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Sen. Sergio R. Osmeña III recently called President Aquino an “awful manager.” Judging from the seemingly “awful” performance of some of P-Noy’s Cabinet appointees, Senator Osmeña appears to have hit the nail right on the head. Reading all the recent news about the “awful” outlook on electricity supply, persistent rice smuggling, increasing unemployment and the latest bombshell—the dismal operations of the MRT—you can’t help but shake your head and ponder the senator’s statement.
Not much good news has come out of late on the Aquino administration’s Public-Private Partnership program. This flagship investment program has been lurching from one delay to the next—truly disappointing, with just a little more than two years left in the administration. But to be fair, the Philippines’ record in privatizing vital projects since the 1980s has been marred by contract disputes, court litigations and flip-flopping regulations that serve to discourage foreign investments.
We respect the views of Sen. Sergio R. Osmeña III on the recent developments in the energy sector ( “Aquino a poor manager—Serge,” Front Page, 3/14/14). Rest assured, the Aquino administration takes cognizance of the urgency of the situation.
Half a year after the rogue Nur Misuari faction of the Moro National Liberation Front began what is now commonly referred to as the three-week-long “siege of Zamboanga,” the list of casualties from that crisis continues to lengthen.
If there’s one thing that the Aquino administration can be proud of, it’s the remarkable economic growth of 7.2 percent and 6.8 percent in 2012 and 2013, respectively. But if there’s one thing that should keep it from bragging, it’s the fact that this prosperity has yet to be felt by those who need it most.
When Senator Benigno Aquino III was campaigning for president in 2010, voters welcomed and embraced his slogan of “kung walang corrupt, walang mahirap” on the “Daang Matuwid,” in full expectation that, at last, the country would be freed from the bondage of corruption and poverty.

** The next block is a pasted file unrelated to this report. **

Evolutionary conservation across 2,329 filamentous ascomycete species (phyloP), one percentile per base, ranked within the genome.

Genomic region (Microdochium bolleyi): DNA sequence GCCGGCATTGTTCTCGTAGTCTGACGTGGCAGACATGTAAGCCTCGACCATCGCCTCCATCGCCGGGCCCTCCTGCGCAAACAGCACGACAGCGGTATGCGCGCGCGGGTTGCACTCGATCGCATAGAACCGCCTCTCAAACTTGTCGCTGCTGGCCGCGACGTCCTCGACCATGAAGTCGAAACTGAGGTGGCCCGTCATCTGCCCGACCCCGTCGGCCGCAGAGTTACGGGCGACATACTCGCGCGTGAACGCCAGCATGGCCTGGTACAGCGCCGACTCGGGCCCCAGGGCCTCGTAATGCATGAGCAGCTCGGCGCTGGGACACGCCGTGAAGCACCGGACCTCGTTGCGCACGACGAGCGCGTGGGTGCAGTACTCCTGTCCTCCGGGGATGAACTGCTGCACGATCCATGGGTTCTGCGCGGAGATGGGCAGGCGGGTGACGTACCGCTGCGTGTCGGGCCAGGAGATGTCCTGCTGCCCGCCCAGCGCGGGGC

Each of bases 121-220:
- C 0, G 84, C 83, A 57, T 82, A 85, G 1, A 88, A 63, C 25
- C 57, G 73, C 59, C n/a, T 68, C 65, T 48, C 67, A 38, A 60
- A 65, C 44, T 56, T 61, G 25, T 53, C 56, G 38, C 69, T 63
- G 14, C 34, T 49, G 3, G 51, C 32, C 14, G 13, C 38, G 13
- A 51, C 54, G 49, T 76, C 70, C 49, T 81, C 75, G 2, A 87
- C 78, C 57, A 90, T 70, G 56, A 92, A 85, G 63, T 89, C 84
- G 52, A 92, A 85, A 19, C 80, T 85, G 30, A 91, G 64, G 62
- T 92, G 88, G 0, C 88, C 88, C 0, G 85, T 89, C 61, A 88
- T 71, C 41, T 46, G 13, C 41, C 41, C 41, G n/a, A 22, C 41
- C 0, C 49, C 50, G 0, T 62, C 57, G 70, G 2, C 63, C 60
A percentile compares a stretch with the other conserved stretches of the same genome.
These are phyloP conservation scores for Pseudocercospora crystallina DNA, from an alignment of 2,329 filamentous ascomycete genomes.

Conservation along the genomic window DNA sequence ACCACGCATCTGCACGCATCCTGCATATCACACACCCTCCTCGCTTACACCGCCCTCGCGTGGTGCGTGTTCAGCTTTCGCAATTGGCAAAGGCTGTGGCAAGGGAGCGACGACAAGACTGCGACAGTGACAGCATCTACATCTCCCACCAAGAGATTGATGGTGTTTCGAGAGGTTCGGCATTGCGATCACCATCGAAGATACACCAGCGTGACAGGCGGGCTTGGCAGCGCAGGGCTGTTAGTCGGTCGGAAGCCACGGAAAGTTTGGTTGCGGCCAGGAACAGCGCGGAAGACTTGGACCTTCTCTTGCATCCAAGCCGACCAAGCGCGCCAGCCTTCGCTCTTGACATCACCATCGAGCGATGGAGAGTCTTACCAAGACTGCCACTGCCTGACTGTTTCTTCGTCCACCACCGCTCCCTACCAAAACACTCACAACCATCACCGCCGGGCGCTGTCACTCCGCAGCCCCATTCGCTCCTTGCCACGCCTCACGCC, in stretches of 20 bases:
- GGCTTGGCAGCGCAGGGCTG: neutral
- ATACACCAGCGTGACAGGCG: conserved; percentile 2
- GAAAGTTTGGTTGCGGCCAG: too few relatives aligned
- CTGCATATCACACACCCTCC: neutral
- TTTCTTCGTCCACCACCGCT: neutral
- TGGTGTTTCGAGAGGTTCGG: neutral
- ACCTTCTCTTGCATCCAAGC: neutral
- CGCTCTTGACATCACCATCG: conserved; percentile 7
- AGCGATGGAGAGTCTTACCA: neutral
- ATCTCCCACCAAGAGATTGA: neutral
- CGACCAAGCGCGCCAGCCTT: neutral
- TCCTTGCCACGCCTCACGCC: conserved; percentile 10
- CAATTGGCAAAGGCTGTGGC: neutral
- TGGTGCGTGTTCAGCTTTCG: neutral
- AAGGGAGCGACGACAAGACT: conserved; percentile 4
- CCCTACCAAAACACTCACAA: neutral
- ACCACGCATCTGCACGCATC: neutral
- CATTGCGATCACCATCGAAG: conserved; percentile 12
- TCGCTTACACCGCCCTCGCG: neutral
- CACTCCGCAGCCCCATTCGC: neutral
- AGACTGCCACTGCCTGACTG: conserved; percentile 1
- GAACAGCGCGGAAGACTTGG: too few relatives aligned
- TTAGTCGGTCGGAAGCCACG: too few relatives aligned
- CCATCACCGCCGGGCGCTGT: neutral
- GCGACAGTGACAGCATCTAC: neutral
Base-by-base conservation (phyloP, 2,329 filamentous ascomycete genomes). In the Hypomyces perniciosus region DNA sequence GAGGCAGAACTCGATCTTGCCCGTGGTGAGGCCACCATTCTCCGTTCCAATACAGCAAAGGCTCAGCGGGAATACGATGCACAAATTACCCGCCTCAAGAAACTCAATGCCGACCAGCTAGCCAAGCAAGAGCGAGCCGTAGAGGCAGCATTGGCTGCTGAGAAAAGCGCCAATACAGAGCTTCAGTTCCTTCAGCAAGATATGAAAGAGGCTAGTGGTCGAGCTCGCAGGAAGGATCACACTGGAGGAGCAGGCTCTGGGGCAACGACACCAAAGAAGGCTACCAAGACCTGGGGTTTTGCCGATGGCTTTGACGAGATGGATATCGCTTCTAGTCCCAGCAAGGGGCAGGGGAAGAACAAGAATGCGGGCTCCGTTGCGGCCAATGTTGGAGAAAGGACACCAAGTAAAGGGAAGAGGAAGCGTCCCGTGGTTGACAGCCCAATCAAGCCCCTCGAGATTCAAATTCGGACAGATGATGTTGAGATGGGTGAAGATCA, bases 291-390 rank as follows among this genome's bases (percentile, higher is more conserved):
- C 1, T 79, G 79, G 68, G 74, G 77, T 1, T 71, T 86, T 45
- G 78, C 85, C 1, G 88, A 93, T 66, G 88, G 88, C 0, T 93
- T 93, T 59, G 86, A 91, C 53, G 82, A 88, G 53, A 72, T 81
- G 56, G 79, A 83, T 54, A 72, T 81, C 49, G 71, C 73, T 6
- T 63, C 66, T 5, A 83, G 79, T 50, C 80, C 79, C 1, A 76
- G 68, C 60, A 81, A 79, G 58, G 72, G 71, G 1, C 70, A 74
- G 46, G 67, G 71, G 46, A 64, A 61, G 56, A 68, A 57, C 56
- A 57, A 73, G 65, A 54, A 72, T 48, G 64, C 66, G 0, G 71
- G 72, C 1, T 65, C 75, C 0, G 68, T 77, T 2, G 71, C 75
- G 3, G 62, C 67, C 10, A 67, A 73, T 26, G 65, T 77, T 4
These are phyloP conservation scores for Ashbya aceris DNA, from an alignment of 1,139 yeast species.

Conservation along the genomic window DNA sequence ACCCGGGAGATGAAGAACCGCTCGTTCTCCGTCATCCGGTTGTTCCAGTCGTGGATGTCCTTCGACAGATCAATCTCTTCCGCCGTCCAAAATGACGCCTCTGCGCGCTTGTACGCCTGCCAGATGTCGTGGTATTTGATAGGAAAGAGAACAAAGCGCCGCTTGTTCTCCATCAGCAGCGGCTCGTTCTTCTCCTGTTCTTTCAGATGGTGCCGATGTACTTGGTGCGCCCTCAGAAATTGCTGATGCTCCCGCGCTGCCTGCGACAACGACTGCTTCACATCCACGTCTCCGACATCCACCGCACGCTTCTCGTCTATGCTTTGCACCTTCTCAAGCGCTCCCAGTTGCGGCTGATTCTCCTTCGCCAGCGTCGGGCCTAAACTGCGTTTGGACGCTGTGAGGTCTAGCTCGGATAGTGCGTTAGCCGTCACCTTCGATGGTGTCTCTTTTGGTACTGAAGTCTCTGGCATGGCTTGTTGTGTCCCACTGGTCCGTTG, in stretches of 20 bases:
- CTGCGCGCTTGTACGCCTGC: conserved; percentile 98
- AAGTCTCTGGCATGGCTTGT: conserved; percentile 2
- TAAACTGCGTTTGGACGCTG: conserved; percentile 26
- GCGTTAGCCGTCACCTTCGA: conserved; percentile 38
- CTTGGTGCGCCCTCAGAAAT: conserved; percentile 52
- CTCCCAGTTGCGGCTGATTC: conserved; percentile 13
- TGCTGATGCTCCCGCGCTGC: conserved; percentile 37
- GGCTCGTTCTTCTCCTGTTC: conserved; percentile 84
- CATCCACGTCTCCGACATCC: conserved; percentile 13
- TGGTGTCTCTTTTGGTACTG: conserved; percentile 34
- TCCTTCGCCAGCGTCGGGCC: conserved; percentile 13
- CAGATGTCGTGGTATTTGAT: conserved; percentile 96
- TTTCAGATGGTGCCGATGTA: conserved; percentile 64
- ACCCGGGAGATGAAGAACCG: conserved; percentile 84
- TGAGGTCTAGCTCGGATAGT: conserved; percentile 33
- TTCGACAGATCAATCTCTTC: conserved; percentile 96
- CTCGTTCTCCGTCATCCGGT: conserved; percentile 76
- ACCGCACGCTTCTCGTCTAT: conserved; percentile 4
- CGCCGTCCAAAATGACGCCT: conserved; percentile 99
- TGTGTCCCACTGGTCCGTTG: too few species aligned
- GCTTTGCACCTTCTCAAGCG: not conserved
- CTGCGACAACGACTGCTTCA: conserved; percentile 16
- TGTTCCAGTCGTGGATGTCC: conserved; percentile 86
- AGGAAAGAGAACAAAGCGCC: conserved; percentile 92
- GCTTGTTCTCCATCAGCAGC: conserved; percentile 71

By Walden Bello
The Aquino administration has very good press these days—outside the country. In two major international publications, the Philippines under President Aquino has been the toast and talk of the town. In early February, Keith Bradsher recently gave a heads up in a much-read New York Times piece where he wrote: “Political analysts say that his administration has fought and reduced the corruption that played a role in holding the Philippines back. In one practical measure of that change, the country has been able to pave more roads per 100 million pesos in spending (about $2.2 million) than before — when funds were lost to corrupt officials and incompetence — finally addressing an impediment to commerce.”
So here we are again: About to start the summer season, with the prospect of a power shortage to add to the heat.
Constitutionalism is taking a severe beating under the Aquino administration.
The US State Department report on the human rights abuses in the Philippines is hypocritical because the United States is equally responsible for the abuses through military aid, deployment of troops and a counterinsurgency blueprint that is anchored on the Aquino administration’s Oplan Bayanihan.
I assume Filipinos have adjusted to the horrible traffic that the “road link” construction is causing. But then again that’s what Filipinos do best and do often: adjusting to the difficulties that their government imposes on them.
I just want to quickly point out more promises where President Benigno Aquino III and Malacañang have fallen short.